Speaking on Wednesday at the Fiber Broadband Association’s Fiber for Breakfast event, Nate Denny, deputy secretary of the North Carolina Department of Information Technology’s Broadband and Digital Equity Division, said that the Tar Heel State allocated more than $1 billion from its American Rescue Plan funding for different facets of broadband deployment.
Dubbed the Growing Rural Economies with Access to Technology, $260 million of an anticipated $380 million is to be awarded, including $206 on August 31, 2022.
According to Denny, the $260 million already allocated will span 92 counties and connect more than 115,000 new homes and businesses.
Additionally, the private sector has provided $120 million in matching funds to the $260 million in public funds already spent, Denny said.
GREAT is a reimbursement program, Denny explained, and grantees have two years to complete projects under state supervision. Grantees thus far include major national companies – including AT&T and Charter – as well as small regional providers and cooperatives.
Beneficiaries of GREAT funding are expected to participate in the Federal Communications Commission’s Affordable Connectivity Program, which provides discounts on monthly internet bills and eligible device purchases to low-income households.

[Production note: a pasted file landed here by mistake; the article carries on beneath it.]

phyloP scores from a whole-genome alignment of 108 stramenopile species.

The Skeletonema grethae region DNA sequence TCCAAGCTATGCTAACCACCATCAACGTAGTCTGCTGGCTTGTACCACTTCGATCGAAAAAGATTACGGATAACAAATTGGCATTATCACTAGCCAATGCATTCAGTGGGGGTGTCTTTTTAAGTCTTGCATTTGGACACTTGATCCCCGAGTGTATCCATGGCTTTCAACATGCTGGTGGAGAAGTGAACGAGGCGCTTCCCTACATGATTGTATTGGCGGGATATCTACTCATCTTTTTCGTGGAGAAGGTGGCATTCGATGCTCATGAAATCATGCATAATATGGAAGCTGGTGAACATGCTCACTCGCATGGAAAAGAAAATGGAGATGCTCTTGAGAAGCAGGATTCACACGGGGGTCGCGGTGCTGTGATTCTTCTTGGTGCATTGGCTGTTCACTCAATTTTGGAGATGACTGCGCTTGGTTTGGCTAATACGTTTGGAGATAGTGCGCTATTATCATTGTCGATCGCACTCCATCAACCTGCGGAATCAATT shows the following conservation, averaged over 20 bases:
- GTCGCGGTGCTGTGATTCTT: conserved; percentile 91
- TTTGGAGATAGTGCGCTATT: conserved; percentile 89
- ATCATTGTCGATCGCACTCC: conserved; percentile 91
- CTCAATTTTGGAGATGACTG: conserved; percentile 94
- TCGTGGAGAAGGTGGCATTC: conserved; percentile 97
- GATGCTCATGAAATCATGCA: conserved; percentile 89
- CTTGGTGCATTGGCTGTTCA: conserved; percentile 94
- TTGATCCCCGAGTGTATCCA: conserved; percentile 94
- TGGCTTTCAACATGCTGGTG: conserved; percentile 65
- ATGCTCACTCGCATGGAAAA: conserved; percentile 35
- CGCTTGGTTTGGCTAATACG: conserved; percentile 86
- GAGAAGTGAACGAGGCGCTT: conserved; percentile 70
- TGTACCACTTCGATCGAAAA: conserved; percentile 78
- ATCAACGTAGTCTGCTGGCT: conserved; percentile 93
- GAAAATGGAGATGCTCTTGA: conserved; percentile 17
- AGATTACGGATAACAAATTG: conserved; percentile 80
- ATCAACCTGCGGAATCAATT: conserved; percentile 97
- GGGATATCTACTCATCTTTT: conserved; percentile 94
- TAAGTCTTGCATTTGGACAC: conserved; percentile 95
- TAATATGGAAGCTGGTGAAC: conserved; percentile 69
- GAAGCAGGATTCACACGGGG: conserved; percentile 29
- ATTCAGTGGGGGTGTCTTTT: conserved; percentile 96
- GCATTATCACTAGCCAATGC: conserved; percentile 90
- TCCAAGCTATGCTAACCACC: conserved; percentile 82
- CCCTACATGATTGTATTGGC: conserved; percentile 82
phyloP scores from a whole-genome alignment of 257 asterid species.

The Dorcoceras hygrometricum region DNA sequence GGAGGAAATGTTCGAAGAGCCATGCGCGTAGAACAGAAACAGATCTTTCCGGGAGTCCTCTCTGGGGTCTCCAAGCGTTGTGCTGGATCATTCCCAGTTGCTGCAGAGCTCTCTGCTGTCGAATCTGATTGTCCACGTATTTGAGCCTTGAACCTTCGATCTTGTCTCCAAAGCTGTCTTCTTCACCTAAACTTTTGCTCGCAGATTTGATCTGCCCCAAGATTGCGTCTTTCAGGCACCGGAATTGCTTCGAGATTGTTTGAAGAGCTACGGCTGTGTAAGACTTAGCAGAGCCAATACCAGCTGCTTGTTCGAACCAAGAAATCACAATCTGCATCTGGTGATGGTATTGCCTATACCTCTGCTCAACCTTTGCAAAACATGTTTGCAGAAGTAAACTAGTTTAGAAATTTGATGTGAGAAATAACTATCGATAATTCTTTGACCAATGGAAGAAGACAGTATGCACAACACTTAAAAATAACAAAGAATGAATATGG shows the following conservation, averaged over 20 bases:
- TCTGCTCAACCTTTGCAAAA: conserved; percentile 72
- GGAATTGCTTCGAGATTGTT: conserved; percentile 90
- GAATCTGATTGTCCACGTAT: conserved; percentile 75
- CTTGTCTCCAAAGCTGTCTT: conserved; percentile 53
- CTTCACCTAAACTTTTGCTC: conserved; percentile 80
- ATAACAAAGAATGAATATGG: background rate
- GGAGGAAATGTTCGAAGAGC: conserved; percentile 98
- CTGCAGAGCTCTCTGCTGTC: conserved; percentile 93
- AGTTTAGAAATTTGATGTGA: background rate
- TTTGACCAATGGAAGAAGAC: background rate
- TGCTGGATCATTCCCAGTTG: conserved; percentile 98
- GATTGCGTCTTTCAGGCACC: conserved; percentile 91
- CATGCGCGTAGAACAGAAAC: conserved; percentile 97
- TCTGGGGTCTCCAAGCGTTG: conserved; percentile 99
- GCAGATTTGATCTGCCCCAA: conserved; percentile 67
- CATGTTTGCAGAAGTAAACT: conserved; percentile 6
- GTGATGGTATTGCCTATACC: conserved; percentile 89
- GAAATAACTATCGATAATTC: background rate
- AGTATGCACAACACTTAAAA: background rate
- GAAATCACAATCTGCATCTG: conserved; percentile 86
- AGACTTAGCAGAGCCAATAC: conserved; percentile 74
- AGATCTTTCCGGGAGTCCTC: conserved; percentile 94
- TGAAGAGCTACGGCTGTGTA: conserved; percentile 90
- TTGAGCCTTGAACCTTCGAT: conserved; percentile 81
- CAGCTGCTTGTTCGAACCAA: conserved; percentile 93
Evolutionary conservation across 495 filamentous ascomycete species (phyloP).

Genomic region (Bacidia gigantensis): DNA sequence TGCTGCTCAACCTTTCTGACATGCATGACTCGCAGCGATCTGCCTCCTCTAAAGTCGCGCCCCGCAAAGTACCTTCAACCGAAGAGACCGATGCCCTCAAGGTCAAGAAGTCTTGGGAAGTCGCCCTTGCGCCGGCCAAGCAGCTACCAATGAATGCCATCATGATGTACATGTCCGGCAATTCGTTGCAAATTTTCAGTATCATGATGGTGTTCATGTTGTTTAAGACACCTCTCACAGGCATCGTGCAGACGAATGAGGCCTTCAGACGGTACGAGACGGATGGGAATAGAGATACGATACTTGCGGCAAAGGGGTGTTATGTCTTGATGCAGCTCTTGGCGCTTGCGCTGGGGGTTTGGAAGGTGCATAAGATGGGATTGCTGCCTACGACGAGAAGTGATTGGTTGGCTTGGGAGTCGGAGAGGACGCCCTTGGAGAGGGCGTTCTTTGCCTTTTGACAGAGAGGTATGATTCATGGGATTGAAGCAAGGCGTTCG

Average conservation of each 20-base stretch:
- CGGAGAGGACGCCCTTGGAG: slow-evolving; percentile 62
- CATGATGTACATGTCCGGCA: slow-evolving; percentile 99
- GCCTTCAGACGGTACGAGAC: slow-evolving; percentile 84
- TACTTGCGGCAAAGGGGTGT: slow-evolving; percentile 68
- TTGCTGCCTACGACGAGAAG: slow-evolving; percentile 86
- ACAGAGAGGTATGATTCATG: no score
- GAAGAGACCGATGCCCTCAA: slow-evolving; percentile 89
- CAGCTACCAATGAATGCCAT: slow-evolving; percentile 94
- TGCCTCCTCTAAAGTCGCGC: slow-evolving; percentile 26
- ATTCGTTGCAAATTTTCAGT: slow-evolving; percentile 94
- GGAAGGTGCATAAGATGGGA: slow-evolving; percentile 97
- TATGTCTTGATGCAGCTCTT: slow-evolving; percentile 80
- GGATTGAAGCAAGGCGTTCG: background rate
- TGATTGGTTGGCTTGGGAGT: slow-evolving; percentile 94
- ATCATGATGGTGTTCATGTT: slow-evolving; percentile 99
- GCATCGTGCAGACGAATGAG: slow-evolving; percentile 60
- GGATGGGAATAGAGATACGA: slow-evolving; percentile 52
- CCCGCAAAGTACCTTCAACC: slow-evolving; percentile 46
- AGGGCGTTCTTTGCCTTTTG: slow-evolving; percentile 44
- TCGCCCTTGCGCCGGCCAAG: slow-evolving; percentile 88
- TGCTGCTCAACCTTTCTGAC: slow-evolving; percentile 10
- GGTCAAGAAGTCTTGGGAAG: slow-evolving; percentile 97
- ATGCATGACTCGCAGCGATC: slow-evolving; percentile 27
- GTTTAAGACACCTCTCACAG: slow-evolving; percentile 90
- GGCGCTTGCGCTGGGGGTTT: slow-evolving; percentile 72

Denny said that North Carolina hopes to achieve 80 percent subscription to broadband services among its citizens in the next few years. Besides GREAT, the state’s American Rescue Plan–funded broadband programming includes the Stop Gap Solutions program, which provides targeted solutions such as satellite coverage to hard-to-reach locations. It also includes a broadband mapping initiative and a $50 million digital literacy effort.
In addition to current funding programs, Denny expects North Carolina to be the recipient of more than $800 million in upcoming Broadband Equity, Access, and Deployment program grants. He said that the state plans to funnel BEAD moneys into existing programs that have proven themselves effective.